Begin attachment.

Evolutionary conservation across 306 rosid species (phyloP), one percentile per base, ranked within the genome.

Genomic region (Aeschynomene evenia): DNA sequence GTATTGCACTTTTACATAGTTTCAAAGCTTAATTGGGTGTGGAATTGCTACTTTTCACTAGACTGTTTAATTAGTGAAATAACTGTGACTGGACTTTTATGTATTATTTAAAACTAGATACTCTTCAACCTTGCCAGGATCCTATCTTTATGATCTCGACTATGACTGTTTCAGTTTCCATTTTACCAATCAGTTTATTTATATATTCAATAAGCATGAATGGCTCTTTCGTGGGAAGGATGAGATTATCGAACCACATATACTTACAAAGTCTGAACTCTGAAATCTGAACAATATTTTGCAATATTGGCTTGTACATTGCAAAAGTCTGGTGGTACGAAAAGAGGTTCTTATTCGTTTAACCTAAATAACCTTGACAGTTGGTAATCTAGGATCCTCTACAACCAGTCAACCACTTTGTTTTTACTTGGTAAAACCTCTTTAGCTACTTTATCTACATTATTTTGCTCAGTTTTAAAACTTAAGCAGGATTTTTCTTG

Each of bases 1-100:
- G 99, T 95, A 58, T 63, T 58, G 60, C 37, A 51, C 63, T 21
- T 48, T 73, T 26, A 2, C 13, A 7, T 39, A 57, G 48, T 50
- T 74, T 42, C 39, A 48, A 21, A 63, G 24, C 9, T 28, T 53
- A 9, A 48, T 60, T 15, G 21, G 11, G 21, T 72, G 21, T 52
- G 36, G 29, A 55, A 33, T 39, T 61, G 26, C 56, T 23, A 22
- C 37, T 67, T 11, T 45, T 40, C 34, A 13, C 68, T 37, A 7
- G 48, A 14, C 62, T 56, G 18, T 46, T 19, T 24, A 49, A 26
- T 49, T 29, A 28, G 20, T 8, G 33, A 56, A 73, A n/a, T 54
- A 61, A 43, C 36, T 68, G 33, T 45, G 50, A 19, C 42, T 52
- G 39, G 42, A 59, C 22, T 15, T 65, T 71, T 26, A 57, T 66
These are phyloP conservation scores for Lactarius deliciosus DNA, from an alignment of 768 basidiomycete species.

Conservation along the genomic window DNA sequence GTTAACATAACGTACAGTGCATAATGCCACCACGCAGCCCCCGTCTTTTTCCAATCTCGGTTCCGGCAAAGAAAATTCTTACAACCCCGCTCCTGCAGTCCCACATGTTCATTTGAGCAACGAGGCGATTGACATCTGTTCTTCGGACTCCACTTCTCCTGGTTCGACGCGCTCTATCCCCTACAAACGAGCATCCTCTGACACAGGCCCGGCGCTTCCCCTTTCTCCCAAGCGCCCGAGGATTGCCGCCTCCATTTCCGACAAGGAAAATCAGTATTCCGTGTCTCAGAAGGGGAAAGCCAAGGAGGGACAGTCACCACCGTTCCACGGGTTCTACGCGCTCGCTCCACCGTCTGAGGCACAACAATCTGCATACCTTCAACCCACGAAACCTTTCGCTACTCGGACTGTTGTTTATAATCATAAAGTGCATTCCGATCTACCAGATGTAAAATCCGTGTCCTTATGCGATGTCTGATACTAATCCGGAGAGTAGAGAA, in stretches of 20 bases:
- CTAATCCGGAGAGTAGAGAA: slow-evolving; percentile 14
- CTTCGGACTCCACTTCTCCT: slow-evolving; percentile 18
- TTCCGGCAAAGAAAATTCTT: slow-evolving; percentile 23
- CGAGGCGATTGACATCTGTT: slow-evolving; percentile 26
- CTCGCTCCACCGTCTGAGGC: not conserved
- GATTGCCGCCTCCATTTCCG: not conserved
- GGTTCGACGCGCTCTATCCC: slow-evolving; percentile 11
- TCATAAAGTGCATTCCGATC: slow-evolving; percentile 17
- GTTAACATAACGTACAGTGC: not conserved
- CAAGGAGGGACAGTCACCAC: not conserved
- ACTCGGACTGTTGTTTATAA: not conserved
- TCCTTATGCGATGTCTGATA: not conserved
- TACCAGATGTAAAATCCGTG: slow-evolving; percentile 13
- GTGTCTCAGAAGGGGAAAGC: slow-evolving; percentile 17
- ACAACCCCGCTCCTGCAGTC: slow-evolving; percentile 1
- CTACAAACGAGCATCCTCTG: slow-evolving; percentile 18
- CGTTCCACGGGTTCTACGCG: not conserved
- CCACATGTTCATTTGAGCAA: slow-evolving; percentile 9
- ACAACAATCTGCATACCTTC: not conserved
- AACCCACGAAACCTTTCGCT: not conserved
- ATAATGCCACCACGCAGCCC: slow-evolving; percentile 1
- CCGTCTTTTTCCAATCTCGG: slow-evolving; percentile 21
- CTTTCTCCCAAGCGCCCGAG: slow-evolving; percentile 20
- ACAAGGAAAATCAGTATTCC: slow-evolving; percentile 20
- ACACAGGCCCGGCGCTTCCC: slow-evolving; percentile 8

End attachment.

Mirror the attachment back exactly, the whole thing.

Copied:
Evolutionary conservation across 306 rosid species (phyloP), one percentile per base, ranked within the genome.

Genomic region (Aeschynomene evenia): DNA sequence GTATTGCACTTTTACATAGTTTCAAAGCTTAATTGGGTGTGGAATTGCTACTTTTCACTAGACTGTTTAATTAGTGAAATAACTGTGACTGGACTTTTATGTATTATTTAAAACTAGATACTCTTCAACCTTGCCAGGATCCTATCTTTATGATCTCGACTATGACTGTTTCAGTTTCCATTTTACCAATCAGTTTATTTATATATTCAATAAGCATGAATGGCTCTTTCGTGGGAAGGATGAGATTATCGAACCACATATACTTACAAAGTCTGAACTCTGAAATCTGAACAATATTTTGCAATATTGGCTTGTACATTGCAAAAGTCTGGTGGTACGAAAAGAGGTTCTTATTCGTTTAACCTAAATAACCTTGACAGTTGGTAATCTAGGATCCTCTACAACCAGTCAACCACTTTGTTTTTACTTGGTAAAACCTCTTTAGCTACTTTATCTACATTATTTTGCTCAGTTTTAAAACTTAAGCAGGATTTTTCTTG

Each of bases 1-100:
- G 99, T 95, A 58, T 63, T 58, G 60, C 37, A 51, C 63, T 21
- T 48, T 73, T 26, A 2, C 13, A 7, T 39, A 57, G 48, T 50
- T 74, T 42, C 39, A 48, A 21, A 63, G 24, C 9, T 28, T 53
- A 9, A 48, T 60, T 15, G 21, G 11, G 21, T 72, G 21, T 52
- G 36, G 29, A 55, A 33, T 39, T 61, G 26, C 56, T 23, A 22
- C 37, T 67, T 11, T 45, T 40, C 34, A 13, C 68, T 37, A 7
- G 48, A 14, C 62, T 56, G 18, T 46, T 19, T 24, A 49, A 26
- T 49, T 29, A 28, G 20, T 8, G 33, A 56, A 73, A n/a, T 54
- A 61, A 43, C 36, T 68, G 33, T 45, G 50, A 19, C 42, T 52
- G 39, G 42, A 59, C 22, T 15, T 65, T 71, T 26, A 57, T 66
These are phyloP conservation scores for Lactarius deliciosus DNA, from an alignment of 768 basidiomycete species.

Conservation along the genomic window DNA sequence GTTAACATAACGTACAGTGCATAATGCCACCACGCAGCCCCCGTCTTTTTCCAATCTCGGTTCCGGCAAAGAAAATTCTTACAACCCCGCTCCTGCAGTCCCACATGTTCATTTGAGCAACGAGGCGATTGACATCTGTTCTTCGGACTCCACTTCTCCTGGTTCGACGCGCTCTATCCCCTACAAACGAGCATCCTCTGACACAGGCCCGGCGCTTCCCCTTTCTCCCAAGCGCCCGAGGATTGCCGCCTCCATTTCCGACAAGGAAAATCAGTATTCCGTGTCTCAGAAGGGGAAAGCCAAGGAGGGACAGTCACCACCGTTCCACGGGTTCTACGCGCTCGCTCCACCGTCTGAGGCACAACAATCTGCATACCTTCAACCCACGAAACCTTTCGCTACTCGGACTGTTGTTTATAATCATAAAGTGCATTCCGATCTACCAGATGTAAAATCCGTGTCCTTATGCGATGTCTGATACTAATCCGGAGAGTAGAGAA, in stretches of 20 bases:
- CTAATCCGGAGAGTAGAGAA: slow-evolving; percentile 14
- CTTCGGACTCCACTTCTCCT: slow-evolving; percentile 18
- TTCCGGCAAAGAAAATTCTT: slow-evolving; percentile 23
- CGAGGCGATTGACATCTGTT: slow-evolving; percentile 26
- CTCGCTCCACCGTCTGAGGC: not conserved
- GATTGCCGCCTCCATTTCCG: not conserved
- GGTTCGACGCGCTCTATCCC: slow-evolving; percentile 11
- TCATAAAGTGCATTCCGATC: slow-evolving; percentile 17
- GTTAACATAACGTACAGTGC: not conserved
- CAAGGAGGGACAGTCACCAC: not conserved
- ACTCGGACTGTTGTTTATAA: not conserved
- TCCTTATGCGATGTCTGATA: not conserved
- TACCAGATGTAAAATCCGTG: slow-evolving; percentile 13
- GTGTCTCAGAAGGGGAAAGC: slow-evolving; percentile 17
- ACAACCCCGCTCCTGCAGTC: slow-evolving; percentile 1
- CTACAAACGAGCATCCTCTG: slow-evolving; percentile 18
- CGTTCCACGGGTTCTACGCG: not conserved
- CCACATGTTCATTTGAGCAA: slow-evolving; percentile 9
- ACAACAATCTGCATACCTTC: not conserved
- AACCCACGAAACCTTTCGCT: not conserved
- ATAATGCCACCACGCAGCCC: slow-evolving; percentile 1
- CCGTCTTTTTCCAATCTCGG: slow-evolving; percentile 21
- CTTTCTCCCAAGCGCCCGAG: slow-evolving; percentile 20
- ACAAGGAAAATCAGTATTCC: slow-evolving; percentile 20
- ACACAGGCCCGGCGCTTCCC: slow-evolving; percentile 8